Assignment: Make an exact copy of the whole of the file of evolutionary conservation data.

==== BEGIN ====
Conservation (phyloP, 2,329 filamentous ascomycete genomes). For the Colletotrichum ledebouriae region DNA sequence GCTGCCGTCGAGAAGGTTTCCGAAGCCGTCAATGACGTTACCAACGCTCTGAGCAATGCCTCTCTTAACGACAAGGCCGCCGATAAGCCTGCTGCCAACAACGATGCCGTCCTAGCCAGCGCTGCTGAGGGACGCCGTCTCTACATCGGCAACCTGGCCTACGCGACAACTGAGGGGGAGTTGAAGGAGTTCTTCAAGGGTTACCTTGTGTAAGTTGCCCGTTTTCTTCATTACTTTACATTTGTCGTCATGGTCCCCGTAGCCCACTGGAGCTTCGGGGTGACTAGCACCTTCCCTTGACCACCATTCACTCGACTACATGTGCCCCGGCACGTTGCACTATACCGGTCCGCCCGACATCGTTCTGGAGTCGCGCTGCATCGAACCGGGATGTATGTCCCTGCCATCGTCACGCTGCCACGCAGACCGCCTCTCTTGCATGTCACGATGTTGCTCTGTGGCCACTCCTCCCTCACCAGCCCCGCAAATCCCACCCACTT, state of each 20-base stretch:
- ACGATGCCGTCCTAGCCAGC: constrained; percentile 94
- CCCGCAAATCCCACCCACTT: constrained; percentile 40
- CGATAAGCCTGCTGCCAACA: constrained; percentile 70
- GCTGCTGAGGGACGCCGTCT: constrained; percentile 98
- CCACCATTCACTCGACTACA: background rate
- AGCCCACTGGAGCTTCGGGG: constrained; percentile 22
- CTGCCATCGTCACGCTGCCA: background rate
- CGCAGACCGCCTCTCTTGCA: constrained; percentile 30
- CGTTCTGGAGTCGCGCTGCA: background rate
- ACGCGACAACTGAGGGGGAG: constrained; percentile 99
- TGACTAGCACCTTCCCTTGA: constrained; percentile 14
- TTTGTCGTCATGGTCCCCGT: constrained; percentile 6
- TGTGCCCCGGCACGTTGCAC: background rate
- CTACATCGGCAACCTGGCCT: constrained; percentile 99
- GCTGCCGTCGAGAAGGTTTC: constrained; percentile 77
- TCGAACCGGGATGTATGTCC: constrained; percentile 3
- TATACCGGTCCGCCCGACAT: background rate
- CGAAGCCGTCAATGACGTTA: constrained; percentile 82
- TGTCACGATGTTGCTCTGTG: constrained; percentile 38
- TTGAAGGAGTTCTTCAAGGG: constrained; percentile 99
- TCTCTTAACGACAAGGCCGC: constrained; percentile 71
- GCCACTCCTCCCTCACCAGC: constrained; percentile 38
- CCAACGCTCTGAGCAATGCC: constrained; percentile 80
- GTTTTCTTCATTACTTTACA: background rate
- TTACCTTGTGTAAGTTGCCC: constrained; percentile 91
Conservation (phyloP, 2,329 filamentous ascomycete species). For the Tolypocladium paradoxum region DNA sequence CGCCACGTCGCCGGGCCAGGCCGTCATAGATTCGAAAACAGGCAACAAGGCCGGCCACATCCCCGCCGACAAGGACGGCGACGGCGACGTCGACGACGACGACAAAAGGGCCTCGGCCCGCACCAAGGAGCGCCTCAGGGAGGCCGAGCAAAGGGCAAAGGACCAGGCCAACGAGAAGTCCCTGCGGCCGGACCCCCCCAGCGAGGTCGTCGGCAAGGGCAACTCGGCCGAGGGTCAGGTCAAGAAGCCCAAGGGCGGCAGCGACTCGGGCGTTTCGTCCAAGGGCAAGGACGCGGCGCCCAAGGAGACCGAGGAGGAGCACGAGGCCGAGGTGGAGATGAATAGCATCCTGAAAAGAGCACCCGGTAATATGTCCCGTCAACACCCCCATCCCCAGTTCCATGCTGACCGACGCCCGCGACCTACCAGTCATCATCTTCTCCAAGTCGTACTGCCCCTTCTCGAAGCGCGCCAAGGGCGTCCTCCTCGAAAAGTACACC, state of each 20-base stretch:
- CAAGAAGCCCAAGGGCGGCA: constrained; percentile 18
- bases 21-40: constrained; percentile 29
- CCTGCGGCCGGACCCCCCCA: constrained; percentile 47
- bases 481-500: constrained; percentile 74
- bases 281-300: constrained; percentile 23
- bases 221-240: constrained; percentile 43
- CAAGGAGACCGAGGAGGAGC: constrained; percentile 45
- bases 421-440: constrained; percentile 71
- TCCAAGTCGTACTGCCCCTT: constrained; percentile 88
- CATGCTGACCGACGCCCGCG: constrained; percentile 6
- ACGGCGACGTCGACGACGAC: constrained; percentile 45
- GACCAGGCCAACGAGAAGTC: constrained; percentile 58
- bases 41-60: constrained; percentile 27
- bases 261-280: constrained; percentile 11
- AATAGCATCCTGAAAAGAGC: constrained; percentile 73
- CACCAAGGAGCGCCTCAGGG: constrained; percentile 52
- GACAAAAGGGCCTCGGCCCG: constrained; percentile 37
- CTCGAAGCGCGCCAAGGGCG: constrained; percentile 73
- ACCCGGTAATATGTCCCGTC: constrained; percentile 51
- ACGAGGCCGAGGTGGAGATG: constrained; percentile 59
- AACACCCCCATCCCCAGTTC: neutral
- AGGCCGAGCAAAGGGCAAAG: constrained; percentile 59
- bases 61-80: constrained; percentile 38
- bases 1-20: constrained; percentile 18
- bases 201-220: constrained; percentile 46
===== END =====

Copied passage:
Conservation (phyloP, 2,329 filamentous ascomycete genomes). For the Colletotrichum ledebouriae region DNA sequence GCTGCCGTCGAGAAGGTTTCCGAAGCCGTCAATGACGTTACCAACGCTCTGAGCAATGCCTCTCTTAACGACAAGGCCGCCGATAAGCCTGCTGCCAACAACGATGCCGTCCTAGCCAGCGCTGCTGAGGGACGCCGTCTCTACATCGGCAACCTGGCCTACGCGACAACTGAGGGGGAGTTGAAGGAGTTCTTCAAGGGTTACCTTGTGTAAGTTGCCCGTTTTCTTCATTACTTTACATTTGTCGTCATGGTCCCCGTAGCCCACTGGAGCTTCGGGGTGACTAGCACCTTCCCTTGACCACCATTCACTCGACTACATGTGCCCCGGCACGTTGCACTATACCGGTCCGCCCGACATCGTTCTGGAGTCGCGCTGCATCGAACCGGGATGTATGTCCCTGCCATCGTCACGCTGCCACGCAGACCGCCTCTCTTGCATGTCACGATGTTGCTCTGTGGCCACTCCTCCCTCACCAGCCCCGCAAATCCCACCCACTT, state of each 20-base stretch:
- ACGATGCCGTCCTAGCCAGC: constrained; percentile 94
- CCCGCAAATCCCACCCACTT: constrained; percentile 40
- CGATAAGCCTGCTGCCAACA: constrained; percentile 70
- GCTGCTGAGGGACGCCGTCT: constrained; percentile 98
- CCACCATTCACTCGACTACA: background rate
- AGCCCACTGGAGCTTCGGGG: constrained; percentile 22
- CTGCCATCGTCACGCTGCCA: background rate
- CGCAGACCGCCTCTCTTGCA: constrained; percentile 30
- CGTTCTGGAGTCGCGCTGCA: background rate
- ACGCGACAACTGAGGGGGAG: constrained; percentile 99
- TGACTAGCACCTTCCCTTGA: constrained; percentile 14
- TTTGTCGTCATGGTCCCCGT: constrained; percentile 6
- TGTGCCCCGGCACGTTGCAC: background rate
- CTACATCGGCAACCTGGCCT: constrained; percentile 99
- GCTGCCGTCGAGAAGGTTTC: constrained; percentile 77
- TCGAACCGGGATGTATGTCC: constrained; percentile 3
- TATACCGGTCCGCCCGACAT: background rate
- CGAAGCCGTCAATGACGTTA: constrained; percentile 82
- TGTCACGATGTTGCTCTGTG: constrained; percentile 38
- TTGAAGGAGTTCTTCAAGGG: constrained; percentile 99
- TCTCTTAACGACAAGGCCGC: constrained; percentile 71
- GCCACTCCTCCCTCACCAGC: constrained; percentile 38
- CCAACGCTCTGAGCAATGCC: constrained; percentile 80
- GTTTTCTTCATTACTTTACA: background rate
- TTACCTTGTGTAAGTTGCCC: constrained; percentile 91
Conservation (phyloP, 2,329 filamentous ascomycete species). For the Tolypocladium paradoxum region DNA sequence CGCCACGTCGCCGGGCCAGGCCGTCATAGATTCGAAAACAGGCAACAAGGCCGGCCACATCCCCGCCGACAAGGACGGCGACGGCGACGTCGACGACGACGACAAAAGGGCCTCGGCCCGCACCAAGGAGCGCCTCAGGGAGGCCGAGCAAAGGGCAAAGGACCAGGCCAACGAGAAGTCCCTGCGGCCGGACCCCCCCAGCGAGGTCGTCGGCAAGGGCAACTCGGCCGAGGGTCAGGTCAAGAAGCCCAAGGGCGGCAGCGACTCGGGCGTTTCGTCCAAGGGCAAGGACGCGGCGCCCAAGGAGACCGAGGAGGAGCACGAGGCCGAGGTGGAGATGAATAGCATCCTGAAAAGAGCACCCGGTAATATGTCCCGTCAACACCCCCATCCCCAGTTCCATGCTGACCGACGCCCGCGACCTACCAGTCATCATCTTCTCCAAGTCGTACTGCCCCTTCTCGAAGCGCGCCAAGGGCGTCCTCCTCGAAAAGTACACC, state of each 20-base stretch:
- CAAGAAGCCCAAGGGCGGCA: constrained; percentile 18
- bases 21-40: constrained; percentile 29
- CCTGCGGCCGGACCCCCCCA: constrained; percentile 47
- bases 481-500: constrained; percentile 74
- bases 281-300: constrained; percentile 23
- bases 221-240: constrained; percentile 43
- CAAGGAGACCGAGGAGGAGC: constrained; percentile 45
- bases 421-440: constrained; percentile 71
- TCCAAGTCGTACTGCCCCTT: constrained; percentile 88
- CATGCTGACCGACGCCCGCG: constrained; percentile 6
- ACGGCGACGTCGACGACGAC: constrained; percentile 45
- GACCAGGCCAACGAGAAGTC: constrained; percentile 58
- bases 41-60: constrained; percentile 27
- bases 261-280: constrained; percentile 11
- AATAGCATCCTGAAAAGAGC: constrained; percentile 73
- CACCAAGGAGCGCCTCAGGG: constrained; percentile 52
- GACAAAAGGGCCTCGGCCCG: constrained; percentile 37
- CTCGAAGCGCGCCAAGGGCG: constrained; percentile 73
- ACCCGGTAATATGTCCCGTC: constrained; percentile 51
- ACGAGGCCGAGGTGGAGATG: constrained; percentile 59
- AACACCCCCATCCCCAGTTC: neutral
- AGGCCGAGCAAAGGGCAAAG: constrained; percentile 59
- bases 61-80: constrained; percentile 38
- bases 1-20: constrained; percentile 18
- bases 201-220: constrained; percentile 46